Rod MacVicar got the call late Thursday morning: ‘a group of killer whales is hunting up Indian Arm.’
This was no J-pod foraging for chinook salmon. These were transients, whales after red meat, and in the waters around Port Moody, that means harbour seals.
“They're like sticks of butter to them,” said Andrew Trites, local whale expert and director of the Marine Mammal Research Unit at Reed Point.
MacVicar — a former Coquitlam biology teacher, sea captain and local authority on anything ocean — digested the news the way a shepherd would upon the arrival of a pack of wolves. The four Steller Sea Lions at the research station had just become a buffet in a bottleneck for the incoming cetaceans, so MacVicar rang the alarm, calling up the trainers to get them out of the water.
“It's like the lifeguard that blows the whistle… ‘There's a shark in the area. Everybody out of the pool!’” said Trites. “We don’t want want to have our trained animals end up being lunch or dinner.”
Sea lions safe, MacVicar turned his attention to the spectacle at hand, one that had recently gathered rhythm up the Indian Arm as transient killer whales expand throughout the Salish Sea pursuig a healthy seal population. This was the third spotting of orcas in these waters in as many months, an unheard of set of appearances.
Rushing to the wharf at the Ioco Boat Club, I met MacVicar in the parking lot as he pulled up in a pickup truck.
We boarded Medusa, an aluminum hulled research skiff. Humming past the now quiet Burrard Thermal Generating Station, we rounded Racoon Island and drove deep up Indian Arm, where the cool waters of the inlet butt up against the foothills of the Coast Mountains.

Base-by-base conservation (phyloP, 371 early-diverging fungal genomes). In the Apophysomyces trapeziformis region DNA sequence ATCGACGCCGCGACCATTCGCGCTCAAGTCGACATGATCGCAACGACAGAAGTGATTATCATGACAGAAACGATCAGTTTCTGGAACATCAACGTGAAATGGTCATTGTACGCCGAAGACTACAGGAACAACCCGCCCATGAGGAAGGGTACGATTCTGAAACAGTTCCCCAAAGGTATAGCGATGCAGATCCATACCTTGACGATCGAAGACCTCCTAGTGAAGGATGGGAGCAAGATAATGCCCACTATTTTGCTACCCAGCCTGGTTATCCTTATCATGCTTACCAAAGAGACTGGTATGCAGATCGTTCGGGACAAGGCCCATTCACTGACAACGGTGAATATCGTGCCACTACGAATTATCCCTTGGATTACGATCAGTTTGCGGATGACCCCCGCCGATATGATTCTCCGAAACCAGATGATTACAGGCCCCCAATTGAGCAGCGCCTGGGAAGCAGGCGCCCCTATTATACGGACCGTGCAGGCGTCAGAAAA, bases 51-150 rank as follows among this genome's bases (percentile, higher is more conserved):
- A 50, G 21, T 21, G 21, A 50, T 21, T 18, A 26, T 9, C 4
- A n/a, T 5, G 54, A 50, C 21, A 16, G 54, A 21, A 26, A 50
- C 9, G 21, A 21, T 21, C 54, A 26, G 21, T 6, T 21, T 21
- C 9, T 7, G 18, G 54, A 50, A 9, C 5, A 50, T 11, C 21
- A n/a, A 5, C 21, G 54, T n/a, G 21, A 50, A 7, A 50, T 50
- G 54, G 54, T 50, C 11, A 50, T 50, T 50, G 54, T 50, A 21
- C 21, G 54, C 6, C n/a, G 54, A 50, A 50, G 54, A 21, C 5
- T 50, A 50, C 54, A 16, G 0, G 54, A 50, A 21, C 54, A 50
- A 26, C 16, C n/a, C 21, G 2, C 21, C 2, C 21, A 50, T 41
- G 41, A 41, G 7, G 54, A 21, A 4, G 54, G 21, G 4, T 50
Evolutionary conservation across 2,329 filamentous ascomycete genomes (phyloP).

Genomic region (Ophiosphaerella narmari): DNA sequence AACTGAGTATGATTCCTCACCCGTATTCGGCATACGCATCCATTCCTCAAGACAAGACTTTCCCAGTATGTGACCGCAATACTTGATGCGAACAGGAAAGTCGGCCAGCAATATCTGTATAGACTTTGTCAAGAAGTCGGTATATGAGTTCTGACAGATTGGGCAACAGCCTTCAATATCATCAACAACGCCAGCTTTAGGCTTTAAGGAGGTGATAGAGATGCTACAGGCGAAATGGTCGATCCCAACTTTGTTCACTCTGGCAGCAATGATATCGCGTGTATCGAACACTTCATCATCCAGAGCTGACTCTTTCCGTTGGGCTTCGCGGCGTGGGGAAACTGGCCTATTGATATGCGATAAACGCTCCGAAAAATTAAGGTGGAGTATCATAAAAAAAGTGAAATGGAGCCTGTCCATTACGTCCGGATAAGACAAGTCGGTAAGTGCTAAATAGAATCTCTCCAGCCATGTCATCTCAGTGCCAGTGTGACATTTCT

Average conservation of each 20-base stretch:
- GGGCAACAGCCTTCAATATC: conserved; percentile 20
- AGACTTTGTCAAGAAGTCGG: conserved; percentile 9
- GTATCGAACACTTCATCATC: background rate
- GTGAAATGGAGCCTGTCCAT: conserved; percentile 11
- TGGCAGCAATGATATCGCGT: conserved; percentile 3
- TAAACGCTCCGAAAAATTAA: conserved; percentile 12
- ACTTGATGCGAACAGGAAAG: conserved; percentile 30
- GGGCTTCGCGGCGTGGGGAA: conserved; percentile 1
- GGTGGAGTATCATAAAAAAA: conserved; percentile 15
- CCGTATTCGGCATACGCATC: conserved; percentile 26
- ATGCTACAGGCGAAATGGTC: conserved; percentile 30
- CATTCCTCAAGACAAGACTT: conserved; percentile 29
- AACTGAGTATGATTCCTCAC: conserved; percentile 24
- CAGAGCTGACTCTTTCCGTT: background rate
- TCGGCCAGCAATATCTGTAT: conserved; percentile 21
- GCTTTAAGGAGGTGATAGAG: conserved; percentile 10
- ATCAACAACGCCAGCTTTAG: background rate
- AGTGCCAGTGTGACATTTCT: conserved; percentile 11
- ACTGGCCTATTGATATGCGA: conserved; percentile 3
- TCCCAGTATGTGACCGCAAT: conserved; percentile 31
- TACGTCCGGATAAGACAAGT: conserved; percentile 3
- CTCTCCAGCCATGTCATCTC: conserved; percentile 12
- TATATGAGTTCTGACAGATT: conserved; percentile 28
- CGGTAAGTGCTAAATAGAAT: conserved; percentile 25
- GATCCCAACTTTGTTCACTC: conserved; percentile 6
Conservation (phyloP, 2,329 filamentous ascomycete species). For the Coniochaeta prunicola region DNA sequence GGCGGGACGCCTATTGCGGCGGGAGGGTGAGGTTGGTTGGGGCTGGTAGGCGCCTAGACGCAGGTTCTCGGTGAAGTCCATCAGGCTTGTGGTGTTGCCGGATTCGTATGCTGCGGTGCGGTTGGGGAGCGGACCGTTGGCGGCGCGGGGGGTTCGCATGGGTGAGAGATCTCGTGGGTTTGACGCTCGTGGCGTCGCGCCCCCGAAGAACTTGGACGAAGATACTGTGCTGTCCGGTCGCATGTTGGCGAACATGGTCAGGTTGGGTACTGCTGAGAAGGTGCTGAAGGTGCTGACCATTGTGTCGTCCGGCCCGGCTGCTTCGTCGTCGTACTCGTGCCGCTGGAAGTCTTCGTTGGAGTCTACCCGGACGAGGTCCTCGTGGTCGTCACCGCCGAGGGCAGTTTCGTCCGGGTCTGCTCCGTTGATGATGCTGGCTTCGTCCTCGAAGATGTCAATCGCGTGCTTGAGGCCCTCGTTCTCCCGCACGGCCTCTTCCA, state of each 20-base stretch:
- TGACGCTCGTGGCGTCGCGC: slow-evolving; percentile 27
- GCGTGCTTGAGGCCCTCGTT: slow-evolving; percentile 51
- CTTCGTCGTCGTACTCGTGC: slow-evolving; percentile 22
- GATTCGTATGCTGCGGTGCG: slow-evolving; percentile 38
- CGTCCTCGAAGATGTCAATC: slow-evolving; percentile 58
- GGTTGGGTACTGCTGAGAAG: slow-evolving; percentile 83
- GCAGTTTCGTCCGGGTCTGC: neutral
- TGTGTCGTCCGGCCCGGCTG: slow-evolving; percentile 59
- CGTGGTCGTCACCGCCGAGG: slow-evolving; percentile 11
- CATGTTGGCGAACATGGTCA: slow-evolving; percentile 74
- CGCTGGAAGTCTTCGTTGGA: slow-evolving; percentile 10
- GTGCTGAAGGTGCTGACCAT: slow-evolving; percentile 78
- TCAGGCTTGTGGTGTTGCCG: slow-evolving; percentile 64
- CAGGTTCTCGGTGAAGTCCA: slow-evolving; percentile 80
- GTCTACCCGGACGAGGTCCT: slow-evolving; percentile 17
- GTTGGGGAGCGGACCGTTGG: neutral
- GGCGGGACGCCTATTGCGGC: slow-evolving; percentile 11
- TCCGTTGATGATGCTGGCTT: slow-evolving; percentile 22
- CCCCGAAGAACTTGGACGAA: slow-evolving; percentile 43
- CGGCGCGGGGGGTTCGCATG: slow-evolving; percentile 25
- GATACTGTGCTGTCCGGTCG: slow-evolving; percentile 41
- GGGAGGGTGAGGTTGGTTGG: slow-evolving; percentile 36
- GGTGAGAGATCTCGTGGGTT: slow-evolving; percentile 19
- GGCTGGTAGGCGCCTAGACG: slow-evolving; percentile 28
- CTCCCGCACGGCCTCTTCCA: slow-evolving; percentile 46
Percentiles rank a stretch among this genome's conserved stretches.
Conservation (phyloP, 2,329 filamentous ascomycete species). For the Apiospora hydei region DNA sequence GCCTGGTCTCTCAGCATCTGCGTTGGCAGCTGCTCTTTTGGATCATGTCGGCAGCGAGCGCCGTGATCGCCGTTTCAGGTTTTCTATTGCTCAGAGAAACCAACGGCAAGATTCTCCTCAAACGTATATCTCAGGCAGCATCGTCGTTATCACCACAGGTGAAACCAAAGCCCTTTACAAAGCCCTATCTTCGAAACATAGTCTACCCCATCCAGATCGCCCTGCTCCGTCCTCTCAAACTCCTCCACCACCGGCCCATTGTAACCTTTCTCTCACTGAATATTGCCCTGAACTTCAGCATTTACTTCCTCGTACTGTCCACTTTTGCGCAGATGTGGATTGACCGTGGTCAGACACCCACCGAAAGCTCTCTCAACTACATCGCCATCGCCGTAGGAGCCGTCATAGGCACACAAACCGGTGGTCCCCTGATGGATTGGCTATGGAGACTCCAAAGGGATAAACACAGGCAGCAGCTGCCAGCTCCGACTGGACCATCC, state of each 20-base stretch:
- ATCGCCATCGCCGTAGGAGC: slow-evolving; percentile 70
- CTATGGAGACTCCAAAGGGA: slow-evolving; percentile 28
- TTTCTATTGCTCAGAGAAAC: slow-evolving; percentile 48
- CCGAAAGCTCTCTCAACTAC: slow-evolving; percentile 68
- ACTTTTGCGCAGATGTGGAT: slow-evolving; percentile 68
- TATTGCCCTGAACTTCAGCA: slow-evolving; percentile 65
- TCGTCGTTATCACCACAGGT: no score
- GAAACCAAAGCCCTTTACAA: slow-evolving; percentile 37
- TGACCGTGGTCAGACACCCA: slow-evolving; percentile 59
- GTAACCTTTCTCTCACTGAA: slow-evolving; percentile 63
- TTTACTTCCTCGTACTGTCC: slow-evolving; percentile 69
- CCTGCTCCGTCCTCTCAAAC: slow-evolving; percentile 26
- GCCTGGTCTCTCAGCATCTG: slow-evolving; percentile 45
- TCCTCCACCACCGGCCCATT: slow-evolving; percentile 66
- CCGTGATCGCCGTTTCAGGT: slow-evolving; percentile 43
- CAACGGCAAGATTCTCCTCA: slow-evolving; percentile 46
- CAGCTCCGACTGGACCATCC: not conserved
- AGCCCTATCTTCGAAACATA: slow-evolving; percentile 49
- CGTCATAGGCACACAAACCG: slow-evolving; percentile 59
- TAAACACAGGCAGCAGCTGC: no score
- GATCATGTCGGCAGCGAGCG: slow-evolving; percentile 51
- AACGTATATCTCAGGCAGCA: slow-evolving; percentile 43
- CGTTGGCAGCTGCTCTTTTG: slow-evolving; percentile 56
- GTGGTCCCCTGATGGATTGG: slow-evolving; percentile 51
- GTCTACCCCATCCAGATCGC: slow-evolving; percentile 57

Boats had already started to gather, some leaping into spots along the animals’ vector like a frog jumping from leaf to leaf. Canadian law requires boats get no closer than 200 metres when whale watching — a distance that will double to 400 metres in June — but several vessels in the area either ignored or were ignorant of that rule.
A high-speed coastguard boat flitted in and out amongst the sailboats, kayaks and motorboats — the officers lacking the authority to keep boats at bay.
A zoomed-in video of #orcas in Indian Arm. @Reynolds_JohnD @belcarradeb @DstrandbergTC pic.twitter.com/nAlMiZzx6K— Ruth Foster (@SalmonRuth) May 23, 2019
By the time we arrived, the orcas had made their U-turn, and were headed back down the arm. With them came a Grady-White powerboat, motoring in their wake.
As they passed Buntzen Power House No 1, MacVicar took it upon himself to remind the whale stalkers of the law.
“You’re in violation of the…” MacVicar began before the captain of the other boat went on the offensive, firing back that the whales had just appeared off his bow.
The orcas kept hunting, the mother, Sydney, born in 1985 (a millennial?) with her 19-year-old son Stanley (named after Stanley Park), seven-year-old Lucky, and T-123D, whose existence was first confirmed last fall and is still without a name. Together with at least one other large male, they darted under water for long periods, sometimes producing 30-foot-wide patches of frothing bubbles from deep below, and never breaching. (Transient whales are known to remain silent when hunting to avoid tipping off their prey).